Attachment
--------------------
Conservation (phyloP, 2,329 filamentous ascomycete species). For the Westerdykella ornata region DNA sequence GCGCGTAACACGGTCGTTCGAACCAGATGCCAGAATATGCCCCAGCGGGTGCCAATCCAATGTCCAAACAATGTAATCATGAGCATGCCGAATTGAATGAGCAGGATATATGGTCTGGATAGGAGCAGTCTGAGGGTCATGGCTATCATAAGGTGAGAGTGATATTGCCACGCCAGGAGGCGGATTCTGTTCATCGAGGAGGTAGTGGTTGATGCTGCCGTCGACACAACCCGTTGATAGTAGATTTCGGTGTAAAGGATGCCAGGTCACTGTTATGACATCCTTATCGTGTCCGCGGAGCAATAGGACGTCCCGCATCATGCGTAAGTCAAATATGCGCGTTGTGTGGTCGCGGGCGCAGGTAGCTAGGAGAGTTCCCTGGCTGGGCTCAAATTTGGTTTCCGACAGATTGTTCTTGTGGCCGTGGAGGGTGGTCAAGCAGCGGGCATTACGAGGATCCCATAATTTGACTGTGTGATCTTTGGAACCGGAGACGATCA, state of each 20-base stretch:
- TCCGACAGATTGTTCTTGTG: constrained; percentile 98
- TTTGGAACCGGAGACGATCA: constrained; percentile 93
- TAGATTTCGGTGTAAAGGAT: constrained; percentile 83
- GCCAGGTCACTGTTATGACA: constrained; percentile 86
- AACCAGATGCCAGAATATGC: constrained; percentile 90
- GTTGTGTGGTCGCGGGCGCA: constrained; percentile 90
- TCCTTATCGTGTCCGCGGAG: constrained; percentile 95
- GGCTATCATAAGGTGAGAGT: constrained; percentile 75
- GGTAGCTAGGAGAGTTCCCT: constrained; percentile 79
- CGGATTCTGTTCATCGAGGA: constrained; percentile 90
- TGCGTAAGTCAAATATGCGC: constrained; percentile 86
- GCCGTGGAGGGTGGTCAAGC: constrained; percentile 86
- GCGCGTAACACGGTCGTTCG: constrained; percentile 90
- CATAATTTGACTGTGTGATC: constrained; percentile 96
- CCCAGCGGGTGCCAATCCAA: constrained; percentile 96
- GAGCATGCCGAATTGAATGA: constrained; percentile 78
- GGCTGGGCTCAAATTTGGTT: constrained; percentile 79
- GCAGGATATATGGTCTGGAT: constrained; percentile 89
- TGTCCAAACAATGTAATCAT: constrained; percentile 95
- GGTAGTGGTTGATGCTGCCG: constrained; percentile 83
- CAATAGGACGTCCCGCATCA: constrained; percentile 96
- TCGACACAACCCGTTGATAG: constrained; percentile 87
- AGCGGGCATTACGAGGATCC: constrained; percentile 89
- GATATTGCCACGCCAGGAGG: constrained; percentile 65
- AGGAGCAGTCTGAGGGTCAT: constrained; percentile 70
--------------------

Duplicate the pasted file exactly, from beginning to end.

Conservation (phyloP, 2,329 filamentous ascomycete species). For the Westerdykella ornata region DNA sequence GCGCGTAACACGGTCGTTCGAACCAGATGCCAGAATATGCCCCAGCGGGTGCCAATCCAATGTCCAAACAATGTAATCATGAGCATGCCGAATTGAATGAGCAGGATATATGGTCTGGATAGGAGCAGTCTGAGGGTCATGGCTATCATAAGGTGAGAGTGATATTGCCACGCCAGGAGGCGGATTCTGTTCATCGAGGAGGTAGTGGTTGATGCTGCCGTCGACACAACCCGTTGATAGTAGATTTCGGTGTAAAGGATGCCAGGTCACTGTTATGACATCCTTATCGTGTCCGCGGAGCAATAGGACGTCCCGCATCATGCGTAAGTCAAATATGCGCGTTGTGTGGTCGCGGGCGCAGGTAGCTAGGAGAGTTCCCTGGCTGGGCTCAAATTTGGTTTCCGACAGATTGTTCTTGTGGCCGTGGAGGGTGGTCAAGCAGCGGGCATTACGAGGATCCCATAATTTGACTGTGTGATCTTTGGAACCGGAGACGATCA, state of each 20-base stretch:
- TCCGACAGATTGTTCTTGTG: constrained; percentile 98
- TTTGGAACCGGAGACGATCA: constrained; percentile 93
- TAGATTTCGGTGTAAAGGAT: constrained; percentile 83
- GCCAGGTCACTGTTATGACA: constrained; percentile 86
- AACCAGATGCCAGAATATGC: constrained; percentile 90
- GTTGTGTGGTCGCGGGCGCA: constrained; percentile 90
- TCCTTATCGTGTCCGCGGAG: constrained; percentile 95
- GGCTATCATAAGGTGAGAGT: constrained; percentile 75
- GGTAGCTAGGAGAGTTCCCT: constrained; percentile 79
- CGGATTCTGTTCATCGAGGA: constrained; percentile 90
- TGCGTAAGTCAAATATGCGC: constrained; percentile 86
- GCCGTGGAGGGTGGTCAAGC: constrained; percentile 86
- GCGCGTAACACGGTCGTTCG: constrained; percentile 90
- CATAATTTGACTGTGTGATC: constrained; percentile 96
- CCCAGCGGGTGCCAATCCAA: constrained; percentile 96
- GAGCATGCCGAATTGAATGA: constrained; percentile 78
- GGCTGGGCTCAAATTTGGTT: constrained; percentile 79
- GCAGGATATATGGTCTGGAT: constrained; percentile 89
- TGTCCAAACAATGTAATCAT: constrained; percentile 95
- GGTAGTGGTTGATGCTGCCG: constrained; percentile 83
- CAATAGGACGTCCCGCATCA: constrained; percentile 96
- TCGACACAACCCGTTGATAG: constrained; percentile 87
- AGCGGGCATTACGAGGATCC: constrained; percentile 89
- GATATTGCCACGCCAGGAGG: constrained; percentile 65
- AGGAGCAGTCTGAGGGTCAT: constrained; percentile 70